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Companies remain at risk for information theft
80% of corporate employees will reveal sensitive company information over the phone; 33% will reveal information via e-mails
TAMPA, Fla. Nov. 10, 2005 - As many as 80 percent of corporate employees will disclose sensitive company or customer information to people they do not know over the telephone, and up to 33 percent will do the same via email, according to RavenEye, an information security consulting business.
Those numbers came to light when the company conducted a series of information security assessments for several US-based companies, according to Joseph Kirkpatrick, RavenEye's president.
While trusted employees are the major source of confidential corporate information leaks, Kirkpatrick said, most business leaders remain unaware of what goes on under their very noses.
"Business leaders are largely ignoring this catalyst for information leaks in their companies," Kirkpatrick said. "Human error is the common element in the information theft stories which have been a fixture in the 2005 headlines. Staff awareness and training for this threat lags behind the growing rate of phishing emails, pretext calls and on-site impersonations, which utilize many social engineering elements."
Kirkpatrick said his company conducted a series of information security assessments for a number of different companies. RavenEye information security specialists used social engineering techniques to convince corporate employees to share such critical information as network IDs and passwords, which could be used to obtain sensitive company data.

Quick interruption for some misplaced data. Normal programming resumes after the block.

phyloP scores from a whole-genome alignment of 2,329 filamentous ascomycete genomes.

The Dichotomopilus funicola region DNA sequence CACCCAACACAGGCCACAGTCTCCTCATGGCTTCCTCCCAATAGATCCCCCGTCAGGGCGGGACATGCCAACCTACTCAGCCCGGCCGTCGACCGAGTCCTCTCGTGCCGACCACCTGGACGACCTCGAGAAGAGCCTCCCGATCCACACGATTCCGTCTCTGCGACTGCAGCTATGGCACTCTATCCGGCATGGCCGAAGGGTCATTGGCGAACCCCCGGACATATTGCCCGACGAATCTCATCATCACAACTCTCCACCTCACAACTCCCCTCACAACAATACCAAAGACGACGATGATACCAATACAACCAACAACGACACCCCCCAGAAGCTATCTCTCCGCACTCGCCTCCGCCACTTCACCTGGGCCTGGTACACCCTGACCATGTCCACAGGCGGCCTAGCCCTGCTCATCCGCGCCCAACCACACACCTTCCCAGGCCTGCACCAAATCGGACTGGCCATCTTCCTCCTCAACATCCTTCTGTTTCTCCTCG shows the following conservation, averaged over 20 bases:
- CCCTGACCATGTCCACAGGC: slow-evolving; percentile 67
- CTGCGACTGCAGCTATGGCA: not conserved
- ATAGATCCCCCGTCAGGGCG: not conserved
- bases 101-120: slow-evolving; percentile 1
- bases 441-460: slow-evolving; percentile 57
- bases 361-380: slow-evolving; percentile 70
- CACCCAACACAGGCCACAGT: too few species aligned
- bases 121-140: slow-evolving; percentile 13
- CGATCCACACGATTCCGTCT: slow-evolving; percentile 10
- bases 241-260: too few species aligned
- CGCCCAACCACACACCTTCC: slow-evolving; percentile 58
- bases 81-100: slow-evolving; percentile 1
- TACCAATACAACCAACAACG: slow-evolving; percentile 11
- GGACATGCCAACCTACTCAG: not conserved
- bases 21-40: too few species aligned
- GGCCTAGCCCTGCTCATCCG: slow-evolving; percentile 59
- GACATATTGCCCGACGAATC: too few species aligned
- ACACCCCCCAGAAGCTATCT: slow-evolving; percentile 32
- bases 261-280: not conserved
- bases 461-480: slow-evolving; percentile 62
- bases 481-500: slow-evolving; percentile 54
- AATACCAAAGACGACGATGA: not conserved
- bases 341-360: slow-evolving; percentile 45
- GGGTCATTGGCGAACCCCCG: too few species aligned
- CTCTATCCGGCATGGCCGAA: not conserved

Social engineers prey upon the human emotions of fear, trust, kindness and greed to trick others into sharing critical secret information, Kirkpatrick said.
Businesses will spend $45 billion worldwide on security technologies in 2006, according to a recent study by market reasearchers at IDC. But Kirkpatrick said technology alone will not addresss the risks that face corporate employees who, maliciously or unknowingly, provide access to an outsider seeking to circumvent the complicated security technologies protecting valuable information.
"Good security technology is available to companies, and they should have it in place," Kirkpatrick said. "But the most serious threat comes from the human factor. Curiously, that is the part of the equation that businesses continue to pay little attention to."
About RavenEye, based in Tampa, Fla., provides information security consulting services for businesses seeking to verify compliance wtih federal and state information security laws. Internal policies and procedures are put to the test during real-world attacks on the company’s sensitive information. Certified information security professionals pose as outsiders and/or employees to conduct assessments that will analyze the company's response during an attempt to steal information.